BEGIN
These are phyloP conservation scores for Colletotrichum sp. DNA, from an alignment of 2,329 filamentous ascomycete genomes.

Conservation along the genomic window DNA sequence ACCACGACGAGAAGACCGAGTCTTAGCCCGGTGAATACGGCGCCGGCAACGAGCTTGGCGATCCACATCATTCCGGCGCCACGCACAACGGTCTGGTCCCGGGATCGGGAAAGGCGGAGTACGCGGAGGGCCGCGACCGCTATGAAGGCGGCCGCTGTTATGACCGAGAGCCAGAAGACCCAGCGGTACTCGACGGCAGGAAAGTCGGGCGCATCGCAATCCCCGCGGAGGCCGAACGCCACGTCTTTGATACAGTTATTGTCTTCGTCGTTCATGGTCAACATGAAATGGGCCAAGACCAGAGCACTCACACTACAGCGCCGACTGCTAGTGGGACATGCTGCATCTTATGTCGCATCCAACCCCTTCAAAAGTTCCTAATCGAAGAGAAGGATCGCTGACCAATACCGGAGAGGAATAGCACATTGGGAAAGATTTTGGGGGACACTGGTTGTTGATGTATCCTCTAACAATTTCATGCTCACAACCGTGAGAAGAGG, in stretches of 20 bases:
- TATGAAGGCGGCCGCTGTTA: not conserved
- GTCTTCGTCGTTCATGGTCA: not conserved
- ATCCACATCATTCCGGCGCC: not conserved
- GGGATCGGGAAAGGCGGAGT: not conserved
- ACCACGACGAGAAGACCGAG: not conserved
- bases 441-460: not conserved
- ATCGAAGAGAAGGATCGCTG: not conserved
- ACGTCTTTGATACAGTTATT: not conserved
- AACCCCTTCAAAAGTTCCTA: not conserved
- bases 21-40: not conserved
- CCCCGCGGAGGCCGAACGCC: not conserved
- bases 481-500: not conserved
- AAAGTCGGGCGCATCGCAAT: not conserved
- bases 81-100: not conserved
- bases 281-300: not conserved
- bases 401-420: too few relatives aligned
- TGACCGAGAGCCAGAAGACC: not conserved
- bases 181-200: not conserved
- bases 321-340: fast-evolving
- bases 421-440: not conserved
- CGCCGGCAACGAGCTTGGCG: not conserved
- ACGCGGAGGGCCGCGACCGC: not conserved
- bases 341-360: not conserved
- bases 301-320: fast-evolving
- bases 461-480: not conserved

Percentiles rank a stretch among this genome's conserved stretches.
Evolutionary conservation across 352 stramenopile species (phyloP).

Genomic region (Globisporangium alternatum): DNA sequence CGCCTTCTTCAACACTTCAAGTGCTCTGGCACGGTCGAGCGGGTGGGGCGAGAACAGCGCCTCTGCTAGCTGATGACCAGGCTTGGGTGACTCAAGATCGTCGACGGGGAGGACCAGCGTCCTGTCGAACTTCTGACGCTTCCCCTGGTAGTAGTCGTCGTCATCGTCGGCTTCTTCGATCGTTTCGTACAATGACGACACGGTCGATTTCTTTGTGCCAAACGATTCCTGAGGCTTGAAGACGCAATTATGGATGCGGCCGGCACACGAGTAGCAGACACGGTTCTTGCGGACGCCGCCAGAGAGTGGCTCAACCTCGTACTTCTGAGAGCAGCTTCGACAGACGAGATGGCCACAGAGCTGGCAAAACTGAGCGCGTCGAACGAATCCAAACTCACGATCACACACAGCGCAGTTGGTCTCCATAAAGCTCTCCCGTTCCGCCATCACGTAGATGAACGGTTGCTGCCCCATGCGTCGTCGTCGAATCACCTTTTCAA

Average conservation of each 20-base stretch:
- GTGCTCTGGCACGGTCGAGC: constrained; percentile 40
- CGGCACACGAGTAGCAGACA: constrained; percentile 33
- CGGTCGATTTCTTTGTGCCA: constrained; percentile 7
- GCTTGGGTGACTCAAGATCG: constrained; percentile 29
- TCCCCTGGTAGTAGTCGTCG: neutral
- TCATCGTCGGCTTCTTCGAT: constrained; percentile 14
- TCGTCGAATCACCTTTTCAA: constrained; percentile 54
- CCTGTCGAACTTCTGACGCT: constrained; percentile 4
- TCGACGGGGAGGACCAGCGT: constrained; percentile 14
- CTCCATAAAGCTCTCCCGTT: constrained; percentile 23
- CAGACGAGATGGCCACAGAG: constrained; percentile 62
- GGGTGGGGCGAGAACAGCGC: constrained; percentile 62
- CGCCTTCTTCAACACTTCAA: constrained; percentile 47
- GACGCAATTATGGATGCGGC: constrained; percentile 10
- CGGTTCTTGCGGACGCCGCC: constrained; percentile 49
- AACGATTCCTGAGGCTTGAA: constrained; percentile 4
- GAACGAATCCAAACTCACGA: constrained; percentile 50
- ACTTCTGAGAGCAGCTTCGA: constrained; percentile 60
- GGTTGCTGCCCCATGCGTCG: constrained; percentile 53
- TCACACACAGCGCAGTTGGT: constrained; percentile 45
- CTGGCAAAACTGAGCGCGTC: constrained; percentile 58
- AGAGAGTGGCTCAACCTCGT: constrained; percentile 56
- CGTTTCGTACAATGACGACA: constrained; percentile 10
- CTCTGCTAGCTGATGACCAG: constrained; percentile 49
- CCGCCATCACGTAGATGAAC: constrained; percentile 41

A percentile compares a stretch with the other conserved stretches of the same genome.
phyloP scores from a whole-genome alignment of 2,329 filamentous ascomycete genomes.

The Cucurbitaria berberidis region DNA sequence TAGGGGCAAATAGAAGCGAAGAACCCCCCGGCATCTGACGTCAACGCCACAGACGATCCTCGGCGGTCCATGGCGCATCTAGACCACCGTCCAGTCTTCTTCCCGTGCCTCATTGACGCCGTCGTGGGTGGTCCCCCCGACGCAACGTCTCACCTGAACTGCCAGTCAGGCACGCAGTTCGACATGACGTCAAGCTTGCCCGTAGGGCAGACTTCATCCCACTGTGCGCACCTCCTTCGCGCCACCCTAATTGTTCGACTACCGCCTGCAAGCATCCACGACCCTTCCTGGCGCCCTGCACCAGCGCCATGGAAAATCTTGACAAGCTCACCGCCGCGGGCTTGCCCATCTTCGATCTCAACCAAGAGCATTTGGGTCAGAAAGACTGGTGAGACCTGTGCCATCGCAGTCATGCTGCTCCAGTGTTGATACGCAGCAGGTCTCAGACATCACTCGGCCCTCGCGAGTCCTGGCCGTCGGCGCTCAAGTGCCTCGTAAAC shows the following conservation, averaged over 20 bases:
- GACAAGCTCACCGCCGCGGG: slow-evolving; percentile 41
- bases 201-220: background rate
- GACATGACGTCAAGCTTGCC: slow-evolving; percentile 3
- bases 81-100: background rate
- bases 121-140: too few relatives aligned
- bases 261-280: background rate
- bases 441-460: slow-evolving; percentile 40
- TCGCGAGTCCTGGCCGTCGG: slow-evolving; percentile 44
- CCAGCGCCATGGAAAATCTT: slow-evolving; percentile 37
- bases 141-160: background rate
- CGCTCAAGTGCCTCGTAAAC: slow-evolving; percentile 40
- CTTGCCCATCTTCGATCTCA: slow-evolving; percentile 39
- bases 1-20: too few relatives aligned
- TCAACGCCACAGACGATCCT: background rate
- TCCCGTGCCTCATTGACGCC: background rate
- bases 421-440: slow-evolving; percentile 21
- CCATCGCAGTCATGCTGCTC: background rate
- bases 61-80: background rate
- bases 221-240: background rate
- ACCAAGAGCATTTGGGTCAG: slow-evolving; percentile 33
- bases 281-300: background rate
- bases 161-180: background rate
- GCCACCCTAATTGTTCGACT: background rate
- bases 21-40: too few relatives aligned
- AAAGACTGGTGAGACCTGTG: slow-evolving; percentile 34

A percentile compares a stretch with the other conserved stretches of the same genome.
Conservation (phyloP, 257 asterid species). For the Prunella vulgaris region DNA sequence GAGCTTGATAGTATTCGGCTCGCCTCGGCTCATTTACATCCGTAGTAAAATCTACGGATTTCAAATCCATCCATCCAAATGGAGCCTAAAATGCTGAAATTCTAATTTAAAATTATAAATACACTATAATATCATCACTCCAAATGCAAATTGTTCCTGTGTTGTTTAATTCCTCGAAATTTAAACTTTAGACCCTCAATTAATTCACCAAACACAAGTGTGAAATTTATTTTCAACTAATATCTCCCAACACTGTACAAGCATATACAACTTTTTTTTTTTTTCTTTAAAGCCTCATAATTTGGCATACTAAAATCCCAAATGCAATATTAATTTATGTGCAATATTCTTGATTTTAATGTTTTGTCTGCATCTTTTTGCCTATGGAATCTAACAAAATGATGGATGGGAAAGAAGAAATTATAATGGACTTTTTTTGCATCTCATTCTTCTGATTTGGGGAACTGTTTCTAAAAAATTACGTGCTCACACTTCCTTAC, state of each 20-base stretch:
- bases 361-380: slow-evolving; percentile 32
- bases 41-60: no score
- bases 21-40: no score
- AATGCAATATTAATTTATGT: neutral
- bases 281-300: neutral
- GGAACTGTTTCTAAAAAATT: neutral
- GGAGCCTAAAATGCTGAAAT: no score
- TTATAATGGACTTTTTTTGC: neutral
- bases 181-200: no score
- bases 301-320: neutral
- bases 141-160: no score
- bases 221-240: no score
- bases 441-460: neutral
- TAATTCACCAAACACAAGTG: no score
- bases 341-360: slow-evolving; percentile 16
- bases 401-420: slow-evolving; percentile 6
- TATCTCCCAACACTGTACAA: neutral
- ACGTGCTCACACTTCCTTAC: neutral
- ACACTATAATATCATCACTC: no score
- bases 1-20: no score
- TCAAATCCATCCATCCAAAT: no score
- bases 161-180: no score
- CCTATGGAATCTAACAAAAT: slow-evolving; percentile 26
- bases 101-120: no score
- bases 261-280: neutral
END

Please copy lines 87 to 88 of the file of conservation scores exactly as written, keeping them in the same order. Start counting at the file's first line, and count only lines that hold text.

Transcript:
- bases 361-380: slow-evolving; percentile 32
- bases 41-60: no score